About last night: the Strokes at Agganis Arena

The Strokes
April 25 at Agganis Arena
Photos by Carina Mastrocola

Didn’t love the new stuff -- except for "You Only live Once," which is fucking great, like the Pretenders on cocaine and restraining orders; and "Ask Me Anything," with just the mellotron, which everyone seems to hate but reminds us of Simple Minds and Magnetic Fields -- but didn't mind it either, because they got most of it out of the way right up front. (Their first three songs: "Heart in a Cage," "Red Light," Juicebox.") First Impressions is made for these bigger spaces and lives here more easily and maybe shouldn’t be heard anywhere else. Julian, newly sober -- no one on stage had so much as a cigarette all night -- looked like he’d poached his wardrobe from OTD’s high school closet circa 1987: t-shirt tucked under ill fitting leather jacket, tight, too long wrangler black jeans, between-haircuts mop, puffy high-top Reeboks tied (again) too tight. A gangly hesher yanked fresh from some pressing street hassle and plunked onstage.

As usual, an astute student of metal could discern flashes of Thin Lizzy ("Red Light") and Guns N Roses ("The End Has No End"), guitars that feinted heavy with ominous triads ("Eyes of the World") and Blue Oyster Cultish pentatonics ("Electricityscape") before withdrawing to more anthemic territory. Supersized ’70s LED lights flanked the stage and the drum riser, flashing mixing-board red and Tron blue and traffic-light green and pulsing squadcar blue-red-white. They were as loud as the lights, louder, and they made girls dance like you have no fucking idea. For "Under Control," which after all is said and done is maybe our favorite Strokes song of all, Har Mar Superstar a/k/a Sean Na Na returned from his opening slot for a second-time-ever, mostly-impromptu duet. They ended up together on the floor, trading the line "I dont want to do it your way,” Har Mar singing it a full octave higher, with Julian's crotch in his face. Beautiful.

So yeah, didn't mind the new stuff, because of Julian, and because we're metal kids, which means for us it's about texture and tone, about the grain of the voice, and how when he sings hard the overtone of grit overcomes and conquers the note, like a grindcore singer. And what that texture means to us is big huge insatiable never-ending longing. Fucking suspension-bridge longing. It's Julian singing "Vision of Division," which starts out like the Stooges and ends with him slumped over the monitor bellowing "HOW LONG MUST I WAIT?"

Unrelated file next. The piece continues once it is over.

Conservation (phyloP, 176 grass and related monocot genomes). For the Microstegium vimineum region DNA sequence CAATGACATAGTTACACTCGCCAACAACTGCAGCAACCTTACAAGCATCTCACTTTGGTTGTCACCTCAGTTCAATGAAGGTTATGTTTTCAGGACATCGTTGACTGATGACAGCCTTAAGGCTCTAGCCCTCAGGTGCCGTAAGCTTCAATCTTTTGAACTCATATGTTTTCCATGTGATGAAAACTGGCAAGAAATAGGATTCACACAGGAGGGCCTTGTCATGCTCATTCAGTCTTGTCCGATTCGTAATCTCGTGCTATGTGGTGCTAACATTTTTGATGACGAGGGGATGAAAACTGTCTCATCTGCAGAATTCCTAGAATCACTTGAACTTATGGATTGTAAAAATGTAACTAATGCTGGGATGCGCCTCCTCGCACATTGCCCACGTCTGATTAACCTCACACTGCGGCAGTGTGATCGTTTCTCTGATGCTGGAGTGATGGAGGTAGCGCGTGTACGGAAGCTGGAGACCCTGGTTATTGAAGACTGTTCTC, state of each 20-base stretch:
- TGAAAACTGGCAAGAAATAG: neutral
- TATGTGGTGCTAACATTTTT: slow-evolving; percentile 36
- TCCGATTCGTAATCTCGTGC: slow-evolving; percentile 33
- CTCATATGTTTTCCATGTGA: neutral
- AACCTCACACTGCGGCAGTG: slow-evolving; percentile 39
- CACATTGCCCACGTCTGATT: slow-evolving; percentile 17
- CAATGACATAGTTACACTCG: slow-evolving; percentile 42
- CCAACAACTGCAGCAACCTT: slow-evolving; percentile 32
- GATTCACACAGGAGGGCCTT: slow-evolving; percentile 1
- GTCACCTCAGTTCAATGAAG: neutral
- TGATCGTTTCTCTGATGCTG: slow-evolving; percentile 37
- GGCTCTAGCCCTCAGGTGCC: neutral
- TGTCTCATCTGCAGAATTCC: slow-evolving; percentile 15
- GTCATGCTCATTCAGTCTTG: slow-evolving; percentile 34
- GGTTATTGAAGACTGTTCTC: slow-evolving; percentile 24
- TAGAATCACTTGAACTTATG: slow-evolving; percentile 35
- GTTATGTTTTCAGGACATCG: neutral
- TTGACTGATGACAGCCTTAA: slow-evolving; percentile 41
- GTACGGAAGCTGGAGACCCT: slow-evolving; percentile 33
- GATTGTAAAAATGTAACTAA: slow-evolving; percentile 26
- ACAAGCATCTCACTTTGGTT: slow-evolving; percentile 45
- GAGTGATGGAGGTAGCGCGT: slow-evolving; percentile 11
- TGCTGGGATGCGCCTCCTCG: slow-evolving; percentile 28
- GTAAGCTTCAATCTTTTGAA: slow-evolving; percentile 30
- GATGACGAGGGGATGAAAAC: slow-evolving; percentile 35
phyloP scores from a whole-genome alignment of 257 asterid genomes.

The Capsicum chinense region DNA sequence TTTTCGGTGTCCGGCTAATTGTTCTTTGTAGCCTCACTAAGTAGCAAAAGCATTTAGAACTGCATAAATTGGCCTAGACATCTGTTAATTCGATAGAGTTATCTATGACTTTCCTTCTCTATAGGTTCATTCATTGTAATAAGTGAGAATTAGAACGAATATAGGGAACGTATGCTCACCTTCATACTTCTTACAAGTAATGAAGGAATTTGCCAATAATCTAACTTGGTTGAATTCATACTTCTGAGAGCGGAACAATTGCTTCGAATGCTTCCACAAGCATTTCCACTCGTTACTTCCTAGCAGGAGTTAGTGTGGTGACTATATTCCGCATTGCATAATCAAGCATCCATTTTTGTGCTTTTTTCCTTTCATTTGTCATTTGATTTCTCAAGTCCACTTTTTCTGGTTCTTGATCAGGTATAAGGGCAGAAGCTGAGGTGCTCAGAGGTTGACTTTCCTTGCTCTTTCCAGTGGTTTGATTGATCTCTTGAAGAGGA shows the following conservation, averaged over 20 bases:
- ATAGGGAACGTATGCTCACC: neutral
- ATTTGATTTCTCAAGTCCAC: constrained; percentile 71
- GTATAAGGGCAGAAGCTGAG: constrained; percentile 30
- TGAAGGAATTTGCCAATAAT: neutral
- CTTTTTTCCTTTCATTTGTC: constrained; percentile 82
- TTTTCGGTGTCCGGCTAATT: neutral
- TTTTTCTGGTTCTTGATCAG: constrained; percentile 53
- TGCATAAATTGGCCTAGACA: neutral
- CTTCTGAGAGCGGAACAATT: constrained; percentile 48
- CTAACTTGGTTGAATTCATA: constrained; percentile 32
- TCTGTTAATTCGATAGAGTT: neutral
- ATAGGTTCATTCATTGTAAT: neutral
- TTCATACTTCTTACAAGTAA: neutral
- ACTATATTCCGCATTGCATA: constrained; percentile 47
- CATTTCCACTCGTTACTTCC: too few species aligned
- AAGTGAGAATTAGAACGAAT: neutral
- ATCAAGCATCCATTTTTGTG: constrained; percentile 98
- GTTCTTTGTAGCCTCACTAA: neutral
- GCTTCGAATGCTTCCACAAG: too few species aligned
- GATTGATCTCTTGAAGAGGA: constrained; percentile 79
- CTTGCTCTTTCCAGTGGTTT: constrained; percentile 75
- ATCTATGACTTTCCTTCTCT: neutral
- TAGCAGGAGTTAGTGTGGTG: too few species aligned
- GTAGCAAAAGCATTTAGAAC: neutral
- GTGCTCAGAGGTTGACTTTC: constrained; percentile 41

They delivered "Last Night" low and away, a half step slower, because you can’t mean it doubletime every night. How could you? Julian seemed to be searching for something to replace the easy conviction that attends a committed lush, and the searchlights searched for him but did not find him, and at one point he had this to say:

"I’m going to give you a review of 98-point-something. You guys are great."

Collectively: Uh, what?

"I reviewed the crowd. It was kind of a joke."

Then they end the way you want them to end, which is by reminding us why we liked these prep school street urchins in the first place. Albert, that walking cartoon-bubble poof of hair, with that skinny, motion-blurred forearm sticking out, whacking at the guitar, uploading that sudden solo at the end of "Barely Legal" that jumps suddenly out of the song as gaudy and unrestrained as a Mardi Gras hooker. Those generation-frying lyrics "I Just want to misbehave/I just want to be your slave" and the “Miserlou”-quoting licks in the coda and the soap-opera swells --- not Television, just made for TV. The grand, breakfast-cereal-commercial sunrise of "Is This It." "Hard To Explain" with the false ending intact. Julian singing the old songs like a soul singer stuck with a lounge lizard's voice, trying to find new pauses, new syllables, a place to come in sideways. The effect of his presentation has always been calm in the face of chaos. Maybe drugged calm. Maybe stupid calm. Oblivian. He clutches the mike and sings "Take It Or Leave It" with that last-shred-of-dignity howl and stands his ground like someone around whom there is action-movie shit flying. Dead calm.

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